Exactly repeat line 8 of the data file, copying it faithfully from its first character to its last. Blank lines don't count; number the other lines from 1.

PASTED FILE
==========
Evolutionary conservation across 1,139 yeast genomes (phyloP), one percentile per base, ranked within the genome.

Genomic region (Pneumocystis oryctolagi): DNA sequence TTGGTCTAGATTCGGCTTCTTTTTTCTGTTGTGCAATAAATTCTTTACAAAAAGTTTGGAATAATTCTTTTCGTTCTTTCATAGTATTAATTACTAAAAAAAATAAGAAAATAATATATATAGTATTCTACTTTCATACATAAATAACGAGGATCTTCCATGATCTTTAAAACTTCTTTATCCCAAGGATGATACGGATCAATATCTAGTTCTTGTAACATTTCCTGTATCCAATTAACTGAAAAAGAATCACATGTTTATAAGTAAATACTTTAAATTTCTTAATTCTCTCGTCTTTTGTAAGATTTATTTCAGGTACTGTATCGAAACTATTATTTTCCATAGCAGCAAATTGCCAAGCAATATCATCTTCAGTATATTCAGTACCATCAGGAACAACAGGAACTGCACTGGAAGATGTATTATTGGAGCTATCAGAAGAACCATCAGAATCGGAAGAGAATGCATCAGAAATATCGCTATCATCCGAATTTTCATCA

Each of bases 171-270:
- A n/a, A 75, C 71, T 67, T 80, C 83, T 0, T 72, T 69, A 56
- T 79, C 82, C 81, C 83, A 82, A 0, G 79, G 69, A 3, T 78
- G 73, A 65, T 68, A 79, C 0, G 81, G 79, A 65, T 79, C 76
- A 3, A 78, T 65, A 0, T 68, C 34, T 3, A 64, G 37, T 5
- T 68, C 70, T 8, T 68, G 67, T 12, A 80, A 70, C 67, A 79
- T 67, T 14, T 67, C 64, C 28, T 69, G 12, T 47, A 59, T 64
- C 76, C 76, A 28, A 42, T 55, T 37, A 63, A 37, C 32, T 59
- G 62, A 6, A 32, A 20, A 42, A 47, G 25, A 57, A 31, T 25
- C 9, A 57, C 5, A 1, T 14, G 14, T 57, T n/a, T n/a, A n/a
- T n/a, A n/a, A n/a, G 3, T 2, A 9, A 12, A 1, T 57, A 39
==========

- T 68, C 70, T 8, T 68, G 67, T 12, A 80, A 70, C 67, A 79